While previous studies have looked at the potential impacts of climate change on forests, little attention has been given to the evolutionary responses of the different types of trees within the forest. The TREEPEACE project, which started in February 2014, aims to address this.

The project will examine the pace at which evolutionary change has taken place in trees during past and present periods of climate change, using European temperate oaks as a case study. It will focus on three different time periods, tracking environmental change and comparing oak DNA from each one.

The first time period will cover trees that were alive just after the last glacial period, around 12 000 years ago, when the global climate changed very rapidly. The second will cover trees that are alive today and lived through Europe’s ‘little ice-age’ around 300 to 400 years ago. The third time period will look at trees that are approximately 50 to 100 years old.

TREEPEACE researchers will use the data they collect to work out the past and present evolutionary pattern of the trees, and develop a model to predict how they will respond to future pressures, including human-influenced climate change.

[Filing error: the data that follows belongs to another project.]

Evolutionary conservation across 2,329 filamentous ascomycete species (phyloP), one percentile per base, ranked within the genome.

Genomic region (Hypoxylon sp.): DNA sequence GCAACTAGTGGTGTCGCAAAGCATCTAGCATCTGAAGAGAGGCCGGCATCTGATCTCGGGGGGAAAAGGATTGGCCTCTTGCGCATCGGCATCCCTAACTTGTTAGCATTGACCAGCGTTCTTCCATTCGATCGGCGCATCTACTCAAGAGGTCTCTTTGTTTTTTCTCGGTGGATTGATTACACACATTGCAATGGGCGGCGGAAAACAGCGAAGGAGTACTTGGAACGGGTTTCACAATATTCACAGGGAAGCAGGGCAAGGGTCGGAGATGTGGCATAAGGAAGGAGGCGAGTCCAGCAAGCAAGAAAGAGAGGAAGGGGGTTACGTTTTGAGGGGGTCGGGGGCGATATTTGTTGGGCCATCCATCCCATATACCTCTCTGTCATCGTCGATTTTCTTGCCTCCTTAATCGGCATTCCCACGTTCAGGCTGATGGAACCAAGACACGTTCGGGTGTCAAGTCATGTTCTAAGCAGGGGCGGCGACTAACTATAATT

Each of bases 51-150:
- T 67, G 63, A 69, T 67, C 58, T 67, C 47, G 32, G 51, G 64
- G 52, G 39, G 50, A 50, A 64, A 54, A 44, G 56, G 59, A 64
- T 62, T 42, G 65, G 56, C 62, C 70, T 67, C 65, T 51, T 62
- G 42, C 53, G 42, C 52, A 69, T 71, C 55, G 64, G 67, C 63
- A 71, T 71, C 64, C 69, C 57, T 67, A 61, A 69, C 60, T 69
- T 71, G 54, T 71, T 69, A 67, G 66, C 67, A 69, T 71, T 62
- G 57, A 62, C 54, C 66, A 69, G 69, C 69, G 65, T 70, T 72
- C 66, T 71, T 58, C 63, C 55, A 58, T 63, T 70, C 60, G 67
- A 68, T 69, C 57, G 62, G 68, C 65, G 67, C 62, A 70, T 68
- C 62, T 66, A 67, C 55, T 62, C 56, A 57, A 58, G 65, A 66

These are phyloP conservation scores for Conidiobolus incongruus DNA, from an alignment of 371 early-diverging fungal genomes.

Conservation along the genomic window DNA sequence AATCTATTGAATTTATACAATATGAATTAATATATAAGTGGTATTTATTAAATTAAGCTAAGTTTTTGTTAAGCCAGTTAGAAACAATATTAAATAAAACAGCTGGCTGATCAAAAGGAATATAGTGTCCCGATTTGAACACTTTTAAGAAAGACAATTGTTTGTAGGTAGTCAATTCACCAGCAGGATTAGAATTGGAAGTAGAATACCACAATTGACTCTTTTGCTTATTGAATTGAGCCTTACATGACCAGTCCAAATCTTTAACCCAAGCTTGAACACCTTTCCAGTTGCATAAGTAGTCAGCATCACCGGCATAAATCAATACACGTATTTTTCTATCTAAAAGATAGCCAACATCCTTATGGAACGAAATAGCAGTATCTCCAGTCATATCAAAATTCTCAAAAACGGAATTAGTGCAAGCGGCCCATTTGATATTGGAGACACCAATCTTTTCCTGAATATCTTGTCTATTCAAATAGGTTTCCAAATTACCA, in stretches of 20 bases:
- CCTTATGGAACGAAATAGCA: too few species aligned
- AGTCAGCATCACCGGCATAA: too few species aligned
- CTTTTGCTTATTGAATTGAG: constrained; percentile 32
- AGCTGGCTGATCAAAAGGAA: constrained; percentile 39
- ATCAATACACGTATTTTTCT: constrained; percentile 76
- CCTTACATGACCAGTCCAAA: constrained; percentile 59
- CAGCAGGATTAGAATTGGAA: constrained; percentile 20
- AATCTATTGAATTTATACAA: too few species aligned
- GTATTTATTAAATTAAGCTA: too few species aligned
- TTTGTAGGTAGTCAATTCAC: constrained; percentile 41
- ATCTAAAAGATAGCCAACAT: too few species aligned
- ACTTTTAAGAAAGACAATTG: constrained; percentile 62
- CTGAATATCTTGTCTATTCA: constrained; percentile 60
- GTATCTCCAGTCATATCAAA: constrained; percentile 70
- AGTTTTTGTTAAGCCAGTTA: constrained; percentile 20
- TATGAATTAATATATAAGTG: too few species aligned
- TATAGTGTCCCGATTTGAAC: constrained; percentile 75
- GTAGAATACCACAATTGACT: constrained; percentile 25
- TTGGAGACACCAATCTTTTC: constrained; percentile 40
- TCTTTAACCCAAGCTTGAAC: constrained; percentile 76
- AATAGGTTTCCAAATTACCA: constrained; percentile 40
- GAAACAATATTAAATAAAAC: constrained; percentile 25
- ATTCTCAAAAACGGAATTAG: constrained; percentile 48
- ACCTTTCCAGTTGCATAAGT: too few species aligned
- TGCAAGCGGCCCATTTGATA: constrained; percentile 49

In extreme situations, this information could even be used to inform intervention programs to help ensure the survival of tree species and maintain biodiversity.

‘We are not considering human interference at this stage, but the practical outcomes may be human interference,’ Dr Kremer said. ‘For example, if our predictions, or other predictions, show that trees may not be able to adapt then (scientists) may recommend assisted migration, moving material around, moving species, taking them from southern climate and artificially moving them to northern climates.’